For those of you who are unfamiliar with the tradition of All Soul's Day, its origins in European folklore and beliefs are related to the honouring of ancestors, a practice seen throughout the world in events such as China's Ghost Festival, Japan's Bon Festival, and the Mexican Day of the Dead. 

All Souls Day became a formal part of the Western Christian tradition in 998 AD when the Benedictine Abbot of Cluny (a powerful monastery in medieval France) designated it a day of prayer for the souls in purgatory. (As opposed to those already in heaven, for whom prayers were offered on All Saints Day, November 1st.) Over the years, some churches have fused the two days and others, particularly those of the Eastern Orthodox tradition, now celebrate All Souls days at several times during the year.

In Europe, the French decorate the graves of their dead on the jour des morts and the German, Polish and Hungarians leave gifts of flowers and special grave lights at graveyards once a year. The Czechs visit and tidy the graves of relatives on this day and the people of Malta make pilgrimages to graveyards to remember all the dead, not just their relatives.

In other countries, special foods and church services mark the day. For example, in Tirol, special cakes are left out for the dead and the room is kept warm. In Brittany, people kneel at the graves of loved ones and anoint the hollow of the tombstone with holy water and in Brazil people attend mass or visit the cemetery with flowers for the grave.

Regardless the form of these rituals, I think it's the fact of the rituals that matters here. We humans need rituals because they provide opportunities - opportunities to remember loved ones who have died, to tell their stories, to grieve once again with the support of family and community, and to celebrate life. As church and other providers of ritual grow less relevant in the lives of many, I think the City of Vancouver is to be congratulated for creating this opportunity to remember and I hope you will  take advantage of it if you can. I certainly shall.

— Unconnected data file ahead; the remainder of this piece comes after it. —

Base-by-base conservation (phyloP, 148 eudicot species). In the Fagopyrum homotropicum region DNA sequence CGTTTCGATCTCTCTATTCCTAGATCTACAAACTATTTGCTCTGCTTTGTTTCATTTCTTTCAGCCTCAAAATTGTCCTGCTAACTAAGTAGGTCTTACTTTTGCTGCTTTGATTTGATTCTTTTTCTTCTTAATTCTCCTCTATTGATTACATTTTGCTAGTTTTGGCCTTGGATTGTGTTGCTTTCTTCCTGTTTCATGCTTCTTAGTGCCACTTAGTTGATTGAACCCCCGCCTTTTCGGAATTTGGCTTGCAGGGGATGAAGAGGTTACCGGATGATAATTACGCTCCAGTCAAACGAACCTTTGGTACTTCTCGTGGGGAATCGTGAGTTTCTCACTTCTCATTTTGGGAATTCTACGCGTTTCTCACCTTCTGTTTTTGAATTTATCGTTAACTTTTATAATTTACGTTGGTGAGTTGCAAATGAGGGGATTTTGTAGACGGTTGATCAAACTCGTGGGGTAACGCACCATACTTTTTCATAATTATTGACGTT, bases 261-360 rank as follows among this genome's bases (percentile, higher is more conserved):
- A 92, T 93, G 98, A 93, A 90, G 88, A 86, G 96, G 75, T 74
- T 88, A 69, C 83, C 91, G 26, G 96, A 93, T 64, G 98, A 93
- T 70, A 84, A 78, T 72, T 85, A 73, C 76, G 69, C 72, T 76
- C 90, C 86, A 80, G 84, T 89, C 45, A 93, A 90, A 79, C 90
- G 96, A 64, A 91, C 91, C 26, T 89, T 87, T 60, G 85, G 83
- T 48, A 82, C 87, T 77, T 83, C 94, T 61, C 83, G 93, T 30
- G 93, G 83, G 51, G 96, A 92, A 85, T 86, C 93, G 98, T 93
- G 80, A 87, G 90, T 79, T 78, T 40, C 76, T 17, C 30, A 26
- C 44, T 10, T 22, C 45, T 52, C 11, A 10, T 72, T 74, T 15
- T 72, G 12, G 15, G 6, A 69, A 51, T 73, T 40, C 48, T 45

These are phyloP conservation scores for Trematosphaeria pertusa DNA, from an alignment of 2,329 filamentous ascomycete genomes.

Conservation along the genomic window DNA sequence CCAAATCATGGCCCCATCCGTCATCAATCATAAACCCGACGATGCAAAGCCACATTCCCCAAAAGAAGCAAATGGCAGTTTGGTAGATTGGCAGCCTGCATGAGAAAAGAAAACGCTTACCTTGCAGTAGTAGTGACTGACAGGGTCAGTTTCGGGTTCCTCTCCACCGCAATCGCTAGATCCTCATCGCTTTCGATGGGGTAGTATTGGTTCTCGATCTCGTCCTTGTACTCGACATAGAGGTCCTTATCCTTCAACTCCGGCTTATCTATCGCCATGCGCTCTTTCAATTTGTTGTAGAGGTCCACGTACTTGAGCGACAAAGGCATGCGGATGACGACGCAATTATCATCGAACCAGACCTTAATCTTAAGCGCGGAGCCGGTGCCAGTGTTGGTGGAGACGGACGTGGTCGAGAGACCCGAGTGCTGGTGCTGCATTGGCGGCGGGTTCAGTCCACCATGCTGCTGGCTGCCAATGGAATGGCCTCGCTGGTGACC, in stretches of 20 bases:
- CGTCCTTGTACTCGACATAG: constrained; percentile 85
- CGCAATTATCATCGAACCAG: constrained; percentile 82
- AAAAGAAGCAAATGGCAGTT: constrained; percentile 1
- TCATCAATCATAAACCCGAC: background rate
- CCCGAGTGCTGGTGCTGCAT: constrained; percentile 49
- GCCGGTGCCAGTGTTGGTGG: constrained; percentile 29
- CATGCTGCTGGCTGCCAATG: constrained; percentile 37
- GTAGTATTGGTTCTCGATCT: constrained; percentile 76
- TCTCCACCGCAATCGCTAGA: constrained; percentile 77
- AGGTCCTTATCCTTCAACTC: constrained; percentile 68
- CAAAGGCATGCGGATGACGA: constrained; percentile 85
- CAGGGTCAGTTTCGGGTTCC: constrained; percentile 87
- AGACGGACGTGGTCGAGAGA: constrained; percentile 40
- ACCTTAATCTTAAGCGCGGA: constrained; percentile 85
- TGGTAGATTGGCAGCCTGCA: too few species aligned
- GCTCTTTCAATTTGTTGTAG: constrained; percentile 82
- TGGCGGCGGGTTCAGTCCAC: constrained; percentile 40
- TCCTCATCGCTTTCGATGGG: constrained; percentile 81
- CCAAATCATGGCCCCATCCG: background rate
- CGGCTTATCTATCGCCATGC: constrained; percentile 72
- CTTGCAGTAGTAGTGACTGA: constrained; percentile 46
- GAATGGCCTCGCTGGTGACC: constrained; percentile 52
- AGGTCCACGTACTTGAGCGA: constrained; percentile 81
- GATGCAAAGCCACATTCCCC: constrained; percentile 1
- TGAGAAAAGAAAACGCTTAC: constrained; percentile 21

ps  I received an email today with additional information regarding the Mountain View All Souls celebration.  The celebration actually covers six days:

  • October 18  7pm  Orientation and creation of personal shrines
  • October 20  1-3pm  Sugar skulls workshop (Registration required)
  • October 27  6-10pm  Night for All Souls
  • October 28  7pm  Threshold Choir
  • October 30  7pm  Screening of film - Forever - about Pere-Lachaise Cemetery in Paris
  • November 1  7-9pm  Orkestar Slivovica Balkan Brass band  performs at Vancouver Crematorium and Celebration Hall, with a procession through the shrines to honour the dead. 

Friday, October 12, 2012

My Leaky Body ...

Hi everyone! I am halfway through a great new book described as part memoir, part love story, part revolutionary manifesto and I want to recommend it to you.

My Leaky Body, written by Julie Devaney, or GI Julie as she calls herself, tells the raw and honest story of her journey through the diagnosis and treatment of chronic inflammatory bowel disease, a journey made within Canada's healthcare system.

As the back cover of the book says,
Based on her popular one-woman show, My Leaky Body lays bare the deficiencies in health care, creating a road map for patients and for all those who want to transform the system.
In the language of a born storyteller, Julie Devaney moves and enlightens readers as she describes both the compassion and compassion fatigue with which she is treated during multiple interactions with healthcare professionals. She is on a mission to change a system she describes as overworked, underfunded and badly in need of some bedside manners. Unusually, she is able to make her observations, critiques and suggestions without blaming or shaming.